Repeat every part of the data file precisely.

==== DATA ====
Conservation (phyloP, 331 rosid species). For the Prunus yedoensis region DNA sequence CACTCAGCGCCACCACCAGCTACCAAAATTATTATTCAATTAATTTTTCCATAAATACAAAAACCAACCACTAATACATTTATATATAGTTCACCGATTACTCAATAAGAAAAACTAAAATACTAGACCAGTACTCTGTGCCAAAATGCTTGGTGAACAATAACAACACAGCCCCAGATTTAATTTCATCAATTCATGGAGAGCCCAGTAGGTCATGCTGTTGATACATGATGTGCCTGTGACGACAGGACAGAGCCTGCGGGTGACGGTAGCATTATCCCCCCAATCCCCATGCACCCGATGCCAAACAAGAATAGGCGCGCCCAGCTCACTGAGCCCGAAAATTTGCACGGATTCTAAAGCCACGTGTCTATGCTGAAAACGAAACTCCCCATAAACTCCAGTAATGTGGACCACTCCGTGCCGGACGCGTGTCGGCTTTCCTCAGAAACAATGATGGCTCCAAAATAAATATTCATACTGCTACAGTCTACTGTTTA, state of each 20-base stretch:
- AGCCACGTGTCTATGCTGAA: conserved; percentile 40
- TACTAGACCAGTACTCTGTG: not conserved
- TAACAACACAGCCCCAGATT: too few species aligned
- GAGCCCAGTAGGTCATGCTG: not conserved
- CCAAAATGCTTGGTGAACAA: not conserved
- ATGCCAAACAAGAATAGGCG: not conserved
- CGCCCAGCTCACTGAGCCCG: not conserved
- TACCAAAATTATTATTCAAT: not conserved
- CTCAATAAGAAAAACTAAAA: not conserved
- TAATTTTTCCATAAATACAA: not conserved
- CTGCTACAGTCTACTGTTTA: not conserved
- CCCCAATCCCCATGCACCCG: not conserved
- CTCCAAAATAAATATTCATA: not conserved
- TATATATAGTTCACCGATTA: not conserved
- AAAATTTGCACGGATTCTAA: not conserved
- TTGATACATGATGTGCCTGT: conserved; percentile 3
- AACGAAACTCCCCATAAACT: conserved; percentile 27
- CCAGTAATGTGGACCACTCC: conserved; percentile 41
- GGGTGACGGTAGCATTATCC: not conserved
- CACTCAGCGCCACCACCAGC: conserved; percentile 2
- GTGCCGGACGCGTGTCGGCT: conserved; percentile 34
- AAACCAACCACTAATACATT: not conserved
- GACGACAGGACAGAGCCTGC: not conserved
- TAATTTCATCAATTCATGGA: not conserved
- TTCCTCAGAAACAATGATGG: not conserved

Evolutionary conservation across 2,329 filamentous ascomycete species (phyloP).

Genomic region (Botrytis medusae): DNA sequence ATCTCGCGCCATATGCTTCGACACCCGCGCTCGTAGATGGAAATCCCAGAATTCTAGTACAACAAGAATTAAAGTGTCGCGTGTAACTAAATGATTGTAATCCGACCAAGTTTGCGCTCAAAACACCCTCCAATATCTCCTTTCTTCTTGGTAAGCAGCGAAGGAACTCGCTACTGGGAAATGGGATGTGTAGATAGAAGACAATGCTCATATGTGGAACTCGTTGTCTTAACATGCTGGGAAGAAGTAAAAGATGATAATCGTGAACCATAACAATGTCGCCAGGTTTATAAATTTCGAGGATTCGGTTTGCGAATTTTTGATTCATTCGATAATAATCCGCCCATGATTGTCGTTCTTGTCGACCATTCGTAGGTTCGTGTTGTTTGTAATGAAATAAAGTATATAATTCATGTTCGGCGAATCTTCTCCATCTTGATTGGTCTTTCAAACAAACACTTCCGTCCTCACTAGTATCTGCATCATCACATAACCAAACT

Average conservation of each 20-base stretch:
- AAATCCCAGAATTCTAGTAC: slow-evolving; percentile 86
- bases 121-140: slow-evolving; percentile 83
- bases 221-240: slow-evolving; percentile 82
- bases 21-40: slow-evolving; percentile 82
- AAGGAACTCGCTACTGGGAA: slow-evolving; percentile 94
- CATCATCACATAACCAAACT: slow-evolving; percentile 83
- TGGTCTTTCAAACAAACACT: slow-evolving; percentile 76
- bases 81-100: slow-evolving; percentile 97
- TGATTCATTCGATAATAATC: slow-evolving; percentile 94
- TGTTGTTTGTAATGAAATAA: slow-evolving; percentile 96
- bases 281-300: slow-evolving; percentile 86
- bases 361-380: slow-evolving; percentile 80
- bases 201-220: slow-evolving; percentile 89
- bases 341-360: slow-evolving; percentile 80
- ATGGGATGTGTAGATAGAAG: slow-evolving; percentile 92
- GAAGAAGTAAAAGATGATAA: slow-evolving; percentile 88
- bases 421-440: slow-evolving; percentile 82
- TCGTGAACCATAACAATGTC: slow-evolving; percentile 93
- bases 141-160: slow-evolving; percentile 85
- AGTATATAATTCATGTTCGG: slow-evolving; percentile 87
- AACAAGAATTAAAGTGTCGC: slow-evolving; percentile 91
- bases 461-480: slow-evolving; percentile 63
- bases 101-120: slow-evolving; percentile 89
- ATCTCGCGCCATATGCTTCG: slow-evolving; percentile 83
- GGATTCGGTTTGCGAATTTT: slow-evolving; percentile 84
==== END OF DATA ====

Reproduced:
Conservation (phyloP, 331 rosid species). For the Prunus yedoensis region DNA sequence CACTCAGCGCCACCACCAGCTACCAAAATTATTATTCAATTAATTTTTCCATAAATACAAAAACCAACCACTAATACATTTATATATAGTTCACCGATTACTCAATAAGAAAAACTAAAATACTAGACCAGTACTCTGTGCCAAAATGCTTGGTGAACAATAACAACACAGCCCCAGATTTAATTTCATCAATTCATGGAGAGCCCAGTAGGTCATGCTGTTGATACATGATGTGCCTGTGACGACAGGACAGAGCCTGCGGGTGACGGTAGCATTATCCCCCCAATCCCCATGCACCCGATGCCAAACAAGAATAGGCGCGCCCAGCTCACTGAGCCCGAAAATTTGCACGGATTCTAAAGCCACGTGTCTATGCTGAAAACGAAACTCCCCATAAACTCCAGTAATGTGGACCACTCCGTGCCGGACGCGTGTCGGCTTTCCTCAGAAACAATGATGGCTCCAAAATAAATATTCATACTGCTACAGTCTACTGTTTA, state of each 20-base stretch:
- AGCCACGTGTCTATGCTGAA: conserved; percentile 40
- TACTAGACCAGTACTCTGTG: not conserved
- TAACAACACAGCCCCAGATT: too few species aligned
- GAGCCCAGTAGGTCATGCTG: not conserved
- CCAAAATGCTTGGTGAACAA: not conserved
- ATGCCAAACAAGAATAGGCG: not conserved
- CGCCCAGCTCACTGAGCCCG: not conserved
- TACCAAAATTATTATTCAAT: not conserved
- CTCAATAAGAAAAACTAAAA: not conserved
- TAATTTTTCCATAAATACAA: not conserved
- CTGCTACAGTCTACTGTTTA: not conserved
- CCCCAATCCCCATGCACCCG: not conserved
- CTCCAAAATAAATATTCATA: not conserved
- TATATATAGTTCACCGATTA: not conserved
- AAAATTTGCACGGATTCTAA: not conserved
- TTGATACATGATGTGCCTGT: conserved; percentile 3
- AACGAAACTCCCCATAAACT: conserved; percentile 27
- CCAGTAATGTGGACCACTCC: conserved; percentile 41
- GGGTGACGGTAGCATTATCC: not conserved
- CACTCAGCGCCACCACCAGC: conserved; percentile 2
- GTGCCGGACGCGTGTCGGCT: conserved; percentile 34
- AAACCAACCACTAATACATT: not conserved
- GACGACAGGACAGAGCCTGC: not conserved
- TAATTTCATCAATTCATGGA: not conserved
- TTCCTCAGAAACAATGATGG: not conserved

Evolutionary conservation across 2,329 filamentous ascomycete species (phyloP).

Genomic region (Botrytis medusae): DNA sequence ATCTCGCGCCATATGCTTCGACACCCGCGCTCGTAGATGGAAATCCCAGAATTCTAGTACAACAAGAATTAAAGTGTCGCGTGTAACTAAATGATTGTAATCCGACCAAGTTTGCGCTCAAAACACCCTCCAATATCTCCTTTCTTCTTGGTAAGCAGCGAAGGAACTCGCTACTGGGAAATGGGATGTGTAGATAGAAGACAATGCTCATATGTGGAACTCGTTGTCTTAACATGCTGGGAAGAAGTAAAAGATGATAATCGTGAACCATAACAATGTCGCCAGGTTTATAAATTTCGAGGATTCGGTTTGCGAATTTTTGATTCATTCGATAATAATCCGCCCATGATTGTCGTTCTTGTCGACCATTCGTAGGTTCGTGTTGTTTGTAATGAAATAAAGTATATAATTCATGTTCGGCGAATCTTCTCCATCTTGATTGGTCTTTCAAACAAACACTTCCGTCCTCACTAGTATCTGCATCATCACATAACCAAACT

Average conservation of each 20-base stretch:
- AAATCCCAGAATTCTAGTAC: slow-evolving; percentile 86
- bases 121-140: slow-evolving; percentile 83
- bases 221-240: slow-evolving; percentile 82
- bases 21-40: slow-evolving; percentile 82
- AAGGAACTCGCTACTGGGAA: slow-evolving; percentile 94
- CATCATCACATAACCAAACT: slow-evolving; percentile 83
- TGGTCTTTCAAACAAACACT: slow-evolving; percentile 76
- bases 81-100: slow-evolving; percentile 97
- TGATTCATTCGATAATAATC: slow-evolving; percentile 94
- TGTTGTTTGTAATGAAATAA: slow-evolving; percentile 96
- bases 281-300: slow-evolving; percentile 86
- bases 361-380: slow-evolving; percentile 80
- bases 201-220: slow-evolving; percentile 89
- bases 341-360: slow-evolving; percentile 80
- ATGGGATGTGTAGATAGAAG: slow-evolving; percentile 92
- GAAGAAGTAAAAGATGATAA: slow-evolving; percentile 88
- bases 421-440: slow-evolving; percentile 82
- TCGTGAACCATAACAATGTC: slow-evolving; percentile 93
- bases 141-160: slow-evolving; percentile 85
- AGTATATAATTCATGTTCGG: slow-evolving; percentile 87
- AACAAGAATTAAAGTGTCGC: slow-evolving; percentile 91
- bases 461-480: slow-evolving; percentile 63
- bases 101-120: slow-evolving; percentile 89
- ATCTCGCGCCATATGCTTCG: slow-evolving; percentile 83
- GGATTCGGTTTGCGAATTTT: slow-evolving; percentile 84